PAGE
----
Almost 25% (the second highest cause of death at work) of all deaths in the work place are attributed to reversing vehicles. That’s the shocking statistic, published recently by the Health & Safety Executive.
The HSE says on its website that a great many of those accidents could be avoided if the right plans are implemented to ensure vehicles are able to reverse in safety whilst on site.
If reversing a commercial vehicle cannot be avoided the HSE say specific, clearly marked reversing areas should be created which warn pedestrians of the risk of reversing vehicles and at the same time keeps them well clear of areas in which vehicles operate.
Reversing alarms are popular, relatively inexpensive and highly effective safety devices recommended by the HSE, especially so when allied to synchronised flashing lights.
In-cab mobile CCTV systems, which give the driver a clear picture of his surroundings via a CCTV monitor mounted in the cab of the vehicle, are also becoming ‘must have’ equipment, particularly in local authority vehicles operating around members of the public, and in quarries, fitted to heavy machinery.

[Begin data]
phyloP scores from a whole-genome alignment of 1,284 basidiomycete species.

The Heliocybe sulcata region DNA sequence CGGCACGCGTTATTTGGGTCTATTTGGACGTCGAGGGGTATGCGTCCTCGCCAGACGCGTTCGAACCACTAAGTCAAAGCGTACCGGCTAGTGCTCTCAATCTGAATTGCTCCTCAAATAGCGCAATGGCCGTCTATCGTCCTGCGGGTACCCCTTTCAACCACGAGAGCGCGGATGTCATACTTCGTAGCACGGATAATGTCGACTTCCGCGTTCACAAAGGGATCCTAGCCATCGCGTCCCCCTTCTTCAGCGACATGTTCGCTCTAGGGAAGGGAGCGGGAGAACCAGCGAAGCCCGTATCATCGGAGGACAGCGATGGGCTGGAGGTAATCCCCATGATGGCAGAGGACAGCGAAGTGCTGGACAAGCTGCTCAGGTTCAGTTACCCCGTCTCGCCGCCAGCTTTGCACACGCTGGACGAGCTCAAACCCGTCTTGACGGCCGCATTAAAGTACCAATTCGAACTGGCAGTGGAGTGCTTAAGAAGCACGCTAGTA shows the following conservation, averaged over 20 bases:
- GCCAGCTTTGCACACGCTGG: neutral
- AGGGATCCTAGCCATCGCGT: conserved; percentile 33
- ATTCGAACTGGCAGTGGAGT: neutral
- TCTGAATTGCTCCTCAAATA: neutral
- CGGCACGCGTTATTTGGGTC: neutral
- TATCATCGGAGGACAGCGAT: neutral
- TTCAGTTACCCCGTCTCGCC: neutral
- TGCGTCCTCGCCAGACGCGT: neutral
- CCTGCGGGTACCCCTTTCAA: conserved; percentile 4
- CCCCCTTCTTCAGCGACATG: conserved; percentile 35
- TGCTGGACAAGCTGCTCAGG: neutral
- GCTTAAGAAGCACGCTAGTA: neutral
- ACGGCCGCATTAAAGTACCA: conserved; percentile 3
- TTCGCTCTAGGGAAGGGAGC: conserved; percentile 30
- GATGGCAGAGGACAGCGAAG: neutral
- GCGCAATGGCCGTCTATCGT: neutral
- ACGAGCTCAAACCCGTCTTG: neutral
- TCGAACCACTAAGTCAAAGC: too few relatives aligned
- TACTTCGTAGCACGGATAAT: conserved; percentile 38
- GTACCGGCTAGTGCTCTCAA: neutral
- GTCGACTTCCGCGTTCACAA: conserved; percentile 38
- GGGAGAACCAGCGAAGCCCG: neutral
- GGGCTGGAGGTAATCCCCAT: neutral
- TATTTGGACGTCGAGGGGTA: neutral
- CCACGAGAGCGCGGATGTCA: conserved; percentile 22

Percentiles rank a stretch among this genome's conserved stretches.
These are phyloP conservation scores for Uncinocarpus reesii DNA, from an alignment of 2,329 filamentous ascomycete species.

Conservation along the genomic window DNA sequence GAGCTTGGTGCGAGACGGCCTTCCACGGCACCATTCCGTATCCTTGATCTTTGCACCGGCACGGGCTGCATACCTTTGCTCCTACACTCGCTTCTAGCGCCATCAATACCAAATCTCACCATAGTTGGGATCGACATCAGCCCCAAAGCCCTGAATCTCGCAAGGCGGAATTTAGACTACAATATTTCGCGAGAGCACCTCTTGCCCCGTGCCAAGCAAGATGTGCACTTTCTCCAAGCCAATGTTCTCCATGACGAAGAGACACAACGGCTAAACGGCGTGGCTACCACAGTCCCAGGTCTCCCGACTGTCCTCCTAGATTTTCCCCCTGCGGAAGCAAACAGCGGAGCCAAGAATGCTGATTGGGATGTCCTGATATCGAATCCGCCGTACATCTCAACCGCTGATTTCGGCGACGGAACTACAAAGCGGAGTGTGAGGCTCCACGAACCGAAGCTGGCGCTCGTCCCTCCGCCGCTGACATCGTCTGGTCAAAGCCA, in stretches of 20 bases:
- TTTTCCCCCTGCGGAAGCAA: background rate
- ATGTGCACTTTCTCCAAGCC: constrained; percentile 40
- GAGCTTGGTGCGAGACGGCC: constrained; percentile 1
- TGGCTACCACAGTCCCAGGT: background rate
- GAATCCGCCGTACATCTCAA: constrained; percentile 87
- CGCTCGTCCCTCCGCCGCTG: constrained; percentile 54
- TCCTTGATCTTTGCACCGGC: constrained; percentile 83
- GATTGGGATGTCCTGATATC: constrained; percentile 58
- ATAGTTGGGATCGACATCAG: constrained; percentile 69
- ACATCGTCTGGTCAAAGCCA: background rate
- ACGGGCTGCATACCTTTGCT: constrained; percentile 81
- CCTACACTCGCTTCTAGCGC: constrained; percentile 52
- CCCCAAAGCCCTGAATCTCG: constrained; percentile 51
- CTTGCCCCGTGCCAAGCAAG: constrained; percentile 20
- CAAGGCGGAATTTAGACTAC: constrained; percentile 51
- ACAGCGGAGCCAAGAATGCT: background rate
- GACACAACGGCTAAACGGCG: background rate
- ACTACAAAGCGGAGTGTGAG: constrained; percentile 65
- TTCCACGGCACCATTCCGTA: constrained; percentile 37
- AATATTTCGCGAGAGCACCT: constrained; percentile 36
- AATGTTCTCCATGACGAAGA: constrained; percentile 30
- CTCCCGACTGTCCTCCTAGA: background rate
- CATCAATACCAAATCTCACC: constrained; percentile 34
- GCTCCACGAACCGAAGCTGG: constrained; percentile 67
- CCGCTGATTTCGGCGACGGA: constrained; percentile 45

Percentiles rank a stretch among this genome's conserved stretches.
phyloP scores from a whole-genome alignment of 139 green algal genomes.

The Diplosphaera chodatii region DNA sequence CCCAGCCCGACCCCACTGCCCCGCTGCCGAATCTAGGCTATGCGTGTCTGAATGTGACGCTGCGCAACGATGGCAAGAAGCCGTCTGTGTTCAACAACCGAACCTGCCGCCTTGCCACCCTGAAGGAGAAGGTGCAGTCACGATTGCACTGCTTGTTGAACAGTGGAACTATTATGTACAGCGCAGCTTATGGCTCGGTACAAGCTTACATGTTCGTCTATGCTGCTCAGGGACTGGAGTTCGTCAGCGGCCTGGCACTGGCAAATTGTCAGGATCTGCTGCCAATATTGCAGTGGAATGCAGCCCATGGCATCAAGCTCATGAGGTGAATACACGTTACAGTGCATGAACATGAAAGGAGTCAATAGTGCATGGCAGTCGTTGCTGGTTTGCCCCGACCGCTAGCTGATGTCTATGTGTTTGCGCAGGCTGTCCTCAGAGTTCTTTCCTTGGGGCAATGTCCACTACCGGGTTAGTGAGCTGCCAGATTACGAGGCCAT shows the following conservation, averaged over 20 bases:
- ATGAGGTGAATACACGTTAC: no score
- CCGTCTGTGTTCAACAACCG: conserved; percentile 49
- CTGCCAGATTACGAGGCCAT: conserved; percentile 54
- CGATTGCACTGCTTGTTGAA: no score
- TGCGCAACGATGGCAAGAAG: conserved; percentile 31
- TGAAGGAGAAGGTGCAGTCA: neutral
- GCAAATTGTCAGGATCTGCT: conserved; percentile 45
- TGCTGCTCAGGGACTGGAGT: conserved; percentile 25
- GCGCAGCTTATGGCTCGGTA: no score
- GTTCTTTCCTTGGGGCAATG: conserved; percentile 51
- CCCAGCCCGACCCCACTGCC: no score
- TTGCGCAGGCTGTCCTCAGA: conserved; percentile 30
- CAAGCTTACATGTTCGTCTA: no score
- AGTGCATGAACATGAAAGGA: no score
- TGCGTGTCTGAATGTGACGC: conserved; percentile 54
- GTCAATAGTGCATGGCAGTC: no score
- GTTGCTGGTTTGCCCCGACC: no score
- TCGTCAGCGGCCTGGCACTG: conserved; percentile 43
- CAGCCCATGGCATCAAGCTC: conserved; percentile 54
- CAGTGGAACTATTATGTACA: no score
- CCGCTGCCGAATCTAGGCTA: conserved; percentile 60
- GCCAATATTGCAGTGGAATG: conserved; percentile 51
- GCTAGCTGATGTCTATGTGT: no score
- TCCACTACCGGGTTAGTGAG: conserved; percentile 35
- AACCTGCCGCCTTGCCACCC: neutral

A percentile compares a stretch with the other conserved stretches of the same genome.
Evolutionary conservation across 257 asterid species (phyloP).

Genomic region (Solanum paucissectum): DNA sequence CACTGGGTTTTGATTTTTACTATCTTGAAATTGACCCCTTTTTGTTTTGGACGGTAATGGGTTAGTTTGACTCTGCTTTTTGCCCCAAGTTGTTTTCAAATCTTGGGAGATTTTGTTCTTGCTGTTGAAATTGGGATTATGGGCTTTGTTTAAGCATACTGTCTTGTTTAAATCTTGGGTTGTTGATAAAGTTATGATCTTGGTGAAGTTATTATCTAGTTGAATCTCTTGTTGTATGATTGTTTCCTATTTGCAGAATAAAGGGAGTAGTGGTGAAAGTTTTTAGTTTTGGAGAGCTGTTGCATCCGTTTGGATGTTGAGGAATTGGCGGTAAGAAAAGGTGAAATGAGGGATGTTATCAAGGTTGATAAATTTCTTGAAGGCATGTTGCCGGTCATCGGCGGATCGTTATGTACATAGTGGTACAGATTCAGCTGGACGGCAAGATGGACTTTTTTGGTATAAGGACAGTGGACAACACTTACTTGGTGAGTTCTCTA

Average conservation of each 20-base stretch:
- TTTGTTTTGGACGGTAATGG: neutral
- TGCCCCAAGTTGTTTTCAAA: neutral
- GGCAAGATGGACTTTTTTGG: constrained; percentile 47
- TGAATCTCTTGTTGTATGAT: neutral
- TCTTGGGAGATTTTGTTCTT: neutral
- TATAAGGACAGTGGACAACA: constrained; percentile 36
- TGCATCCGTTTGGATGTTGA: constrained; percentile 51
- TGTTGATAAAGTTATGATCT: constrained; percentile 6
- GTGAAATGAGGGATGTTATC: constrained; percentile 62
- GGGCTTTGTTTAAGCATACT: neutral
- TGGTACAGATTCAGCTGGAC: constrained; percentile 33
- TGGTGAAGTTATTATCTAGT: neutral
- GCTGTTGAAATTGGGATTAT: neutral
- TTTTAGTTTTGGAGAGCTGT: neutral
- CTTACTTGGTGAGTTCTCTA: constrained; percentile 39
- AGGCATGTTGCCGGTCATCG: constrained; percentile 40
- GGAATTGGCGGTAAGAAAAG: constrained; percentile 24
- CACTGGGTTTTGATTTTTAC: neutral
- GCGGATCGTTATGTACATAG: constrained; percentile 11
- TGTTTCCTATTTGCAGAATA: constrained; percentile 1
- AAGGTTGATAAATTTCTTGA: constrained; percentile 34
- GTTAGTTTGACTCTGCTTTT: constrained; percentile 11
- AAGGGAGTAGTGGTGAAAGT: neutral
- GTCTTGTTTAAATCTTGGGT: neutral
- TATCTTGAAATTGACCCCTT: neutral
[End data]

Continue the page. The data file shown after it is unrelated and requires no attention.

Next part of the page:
The driver simply switches on a monitor in the cab of the vehicle for a clear picture of where he is reversing.
Whilst the price of fitting such safety equipment can be a hit initially, its a lot less of a hit than if the worst happens, as Rugeley Environmental Waste Services Ltd found out to their cost when a member of staff who was hand picking waste from a skip was hit by a skid-steer which was reversing in the area he was working in.
Rugeley Environmental Waste Services Ltd pleaded guilty to breaching Section 2(1) of the Health and Safety at Work etc Act 1974 by failing to ensure the safety of employees. They were fined £5000 and they were ordered to pay court costs totalling over £4300, for a gross cost of almost £10,000.
With those sorts of settlements already being awarded, is there perhaps a possibility that vehicles may not be allowed on certain sites without safety equipment, which helps with reversing a vehicle?
Marco from Finest Man Van Company says its possible, and it’s something he would support.
“Many regional distribution centres are already cutting back on man power, by requiring the driver to unload his own vehicle, a job once carried out by the unloading bay workers.
“Less men equals less eyes” he continued. “So, any electronic devices which can help me do my job without damaging members of the public, or my vehicle, can only be a good thing.”